For safety assurance and funding purposes, culverts and bridges are equivalent; however, since the design characteristics are significantly different, it is expected that differences in deterioration patterns will occur between the populations. Thus, it is useful to examine differences between bridge and culvert designs. The number of records describing bridge, culvert, and tunnel design is tabulated together with the traffic carried (total ADT) and the percentage of total deck area in Exhibit 11-42.
Differences in bridge ownership and functional classification versus culvert ownership and functional classification are examined in the following figures. Examination reveals that there are only minor deviations from the overall percentages when examining alternative combinations of functional classification and ownership of bridges versus culverts. The design-type used for a particular situation is thus dependent on the conditions of the crossing and not the functional classification or jurisdictional issues.
The average age of structures in the National Bridge Inventory is approximately 40 years with an average year of construction of 1963. The age distribution of traditional bridge designs and culvert designs is examined and compared in Exhibit 11-43. Culverts tend to be younger than bridges with an average age of approximately 35 years, compared to an average age of approximately 40 years for traditional bridge designs. The average year of construction and standard deviation for traditional bridge designs and culvert designs are shown in Exhibit 11-44 and Exhibit 11-46 for all combinations of ownership and functional classification. Year of construction distributions and cumulative ADT percentages are shown in Exhibit 11-45 for traditional bridge designs and Exhibit 11-47 for culvert designs.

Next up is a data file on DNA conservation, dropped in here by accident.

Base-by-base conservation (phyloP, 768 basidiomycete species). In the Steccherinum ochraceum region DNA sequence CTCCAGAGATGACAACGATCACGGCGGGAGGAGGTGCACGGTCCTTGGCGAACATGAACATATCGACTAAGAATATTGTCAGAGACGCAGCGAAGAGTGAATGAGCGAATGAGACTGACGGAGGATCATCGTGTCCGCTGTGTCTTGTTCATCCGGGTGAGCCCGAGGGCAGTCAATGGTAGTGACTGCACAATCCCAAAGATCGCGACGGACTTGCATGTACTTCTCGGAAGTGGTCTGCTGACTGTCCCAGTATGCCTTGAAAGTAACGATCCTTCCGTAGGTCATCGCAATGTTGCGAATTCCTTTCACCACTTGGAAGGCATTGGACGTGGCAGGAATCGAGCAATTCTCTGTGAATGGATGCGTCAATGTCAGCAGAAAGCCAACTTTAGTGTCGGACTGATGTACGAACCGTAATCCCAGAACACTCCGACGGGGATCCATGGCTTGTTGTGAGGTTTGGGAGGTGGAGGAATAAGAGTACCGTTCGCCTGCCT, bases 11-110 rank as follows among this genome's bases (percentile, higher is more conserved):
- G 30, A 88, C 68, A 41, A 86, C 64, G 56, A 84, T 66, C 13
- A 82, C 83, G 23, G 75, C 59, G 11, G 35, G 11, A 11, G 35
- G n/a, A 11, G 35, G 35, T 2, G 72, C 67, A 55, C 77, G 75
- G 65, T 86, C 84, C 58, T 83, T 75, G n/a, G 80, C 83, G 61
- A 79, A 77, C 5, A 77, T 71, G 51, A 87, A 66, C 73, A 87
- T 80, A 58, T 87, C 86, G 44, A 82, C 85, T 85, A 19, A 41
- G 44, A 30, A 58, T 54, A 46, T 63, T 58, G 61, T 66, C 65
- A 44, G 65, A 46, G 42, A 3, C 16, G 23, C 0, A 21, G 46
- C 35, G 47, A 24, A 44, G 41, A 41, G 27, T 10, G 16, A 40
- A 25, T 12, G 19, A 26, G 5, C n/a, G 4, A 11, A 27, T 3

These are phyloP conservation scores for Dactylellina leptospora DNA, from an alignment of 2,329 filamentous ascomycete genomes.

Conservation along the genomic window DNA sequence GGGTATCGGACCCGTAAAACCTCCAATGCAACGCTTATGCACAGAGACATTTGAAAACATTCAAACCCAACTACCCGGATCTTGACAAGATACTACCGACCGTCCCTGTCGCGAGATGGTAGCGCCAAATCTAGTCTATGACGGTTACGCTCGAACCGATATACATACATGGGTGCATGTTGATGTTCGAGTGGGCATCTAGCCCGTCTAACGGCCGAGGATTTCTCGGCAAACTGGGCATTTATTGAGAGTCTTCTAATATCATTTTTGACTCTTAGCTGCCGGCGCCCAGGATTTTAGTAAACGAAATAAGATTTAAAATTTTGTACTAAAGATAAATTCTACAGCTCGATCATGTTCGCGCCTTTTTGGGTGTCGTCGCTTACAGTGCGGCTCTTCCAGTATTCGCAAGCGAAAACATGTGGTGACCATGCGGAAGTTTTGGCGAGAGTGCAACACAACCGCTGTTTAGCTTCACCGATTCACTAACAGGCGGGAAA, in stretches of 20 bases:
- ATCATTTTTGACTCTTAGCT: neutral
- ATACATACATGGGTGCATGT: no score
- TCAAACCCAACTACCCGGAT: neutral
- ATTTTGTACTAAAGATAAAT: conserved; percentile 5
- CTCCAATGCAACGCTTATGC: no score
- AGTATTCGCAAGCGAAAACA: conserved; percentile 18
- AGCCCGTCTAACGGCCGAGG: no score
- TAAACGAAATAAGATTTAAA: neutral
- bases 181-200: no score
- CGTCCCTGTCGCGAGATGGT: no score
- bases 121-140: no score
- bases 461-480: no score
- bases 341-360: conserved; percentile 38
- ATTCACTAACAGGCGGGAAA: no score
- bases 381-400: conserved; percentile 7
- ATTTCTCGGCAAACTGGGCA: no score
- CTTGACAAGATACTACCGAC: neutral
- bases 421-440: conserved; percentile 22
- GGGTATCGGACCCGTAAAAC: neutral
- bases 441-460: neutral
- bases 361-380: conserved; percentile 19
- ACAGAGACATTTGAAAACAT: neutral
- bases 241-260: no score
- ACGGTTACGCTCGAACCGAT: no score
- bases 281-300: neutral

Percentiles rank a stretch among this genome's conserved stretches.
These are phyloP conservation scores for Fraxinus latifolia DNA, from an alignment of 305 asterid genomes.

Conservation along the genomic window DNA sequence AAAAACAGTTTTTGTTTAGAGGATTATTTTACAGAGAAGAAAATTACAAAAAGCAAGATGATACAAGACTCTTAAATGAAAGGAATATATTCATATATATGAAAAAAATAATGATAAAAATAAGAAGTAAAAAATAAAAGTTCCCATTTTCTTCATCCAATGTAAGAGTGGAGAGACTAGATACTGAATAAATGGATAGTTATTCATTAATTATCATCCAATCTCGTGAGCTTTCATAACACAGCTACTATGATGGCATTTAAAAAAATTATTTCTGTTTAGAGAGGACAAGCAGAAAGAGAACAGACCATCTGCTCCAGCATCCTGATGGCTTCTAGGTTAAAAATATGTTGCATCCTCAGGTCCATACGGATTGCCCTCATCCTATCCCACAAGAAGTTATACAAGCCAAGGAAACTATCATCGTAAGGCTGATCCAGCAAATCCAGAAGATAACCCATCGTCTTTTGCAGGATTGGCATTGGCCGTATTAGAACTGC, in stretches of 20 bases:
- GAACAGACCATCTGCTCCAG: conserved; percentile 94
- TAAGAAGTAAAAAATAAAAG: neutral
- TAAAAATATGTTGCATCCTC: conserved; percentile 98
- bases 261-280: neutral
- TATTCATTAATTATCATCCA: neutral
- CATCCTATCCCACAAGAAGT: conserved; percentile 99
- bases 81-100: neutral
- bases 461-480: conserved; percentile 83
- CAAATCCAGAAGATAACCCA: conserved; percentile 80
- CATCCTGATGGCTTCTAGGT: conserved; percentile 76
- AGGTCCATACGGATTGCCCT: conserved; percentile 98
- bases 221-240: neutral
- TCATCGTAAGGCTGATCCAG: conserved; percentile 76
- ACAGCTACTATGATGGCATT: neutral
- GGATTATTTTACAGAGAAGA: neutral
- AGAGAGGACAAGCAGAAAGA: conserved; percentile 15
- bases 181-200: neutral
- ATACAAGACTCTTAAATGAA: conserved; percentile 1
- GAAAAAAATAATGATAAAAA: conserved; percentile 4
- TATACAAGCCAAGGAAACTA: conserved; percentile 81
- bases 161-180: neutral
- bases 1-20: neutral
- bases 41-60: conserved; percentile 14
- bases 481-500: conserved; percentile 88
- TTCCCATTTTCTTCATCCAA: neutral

Source: National Bridge Inventory.
Bridges, as critical components of the highway system, must be maintained and preserved to ensure safety to the traveling public, support commerce and mobility within the Nation, and retain the significant accumulated asset value of the inventory. The Nation's bridges and culverts are aging and traffic demands are increasing. At the same time, funds for capital construction are becoming scarcer. Asset management principles through management systems and transportation system preservation techniques are becoming more important as the States, locals and the Federal Government struggle to maintain the safe condition of the Nation's bridges and culverts, while at the same time providing for increased demands on the highway network. Improved bridge and culvert inspection techniques, through the use of new and innovative equipment, are needed to better insure the safety of the motoring public. Longer design life structures, using the latest material and design technologies, are needed so that the Nation can maintain a functional transportation network, provide longer service life, and improve the safety of the highway network. Emphasis is needed on research so that we can continually improve the condition of the Nation's bridges and culverts.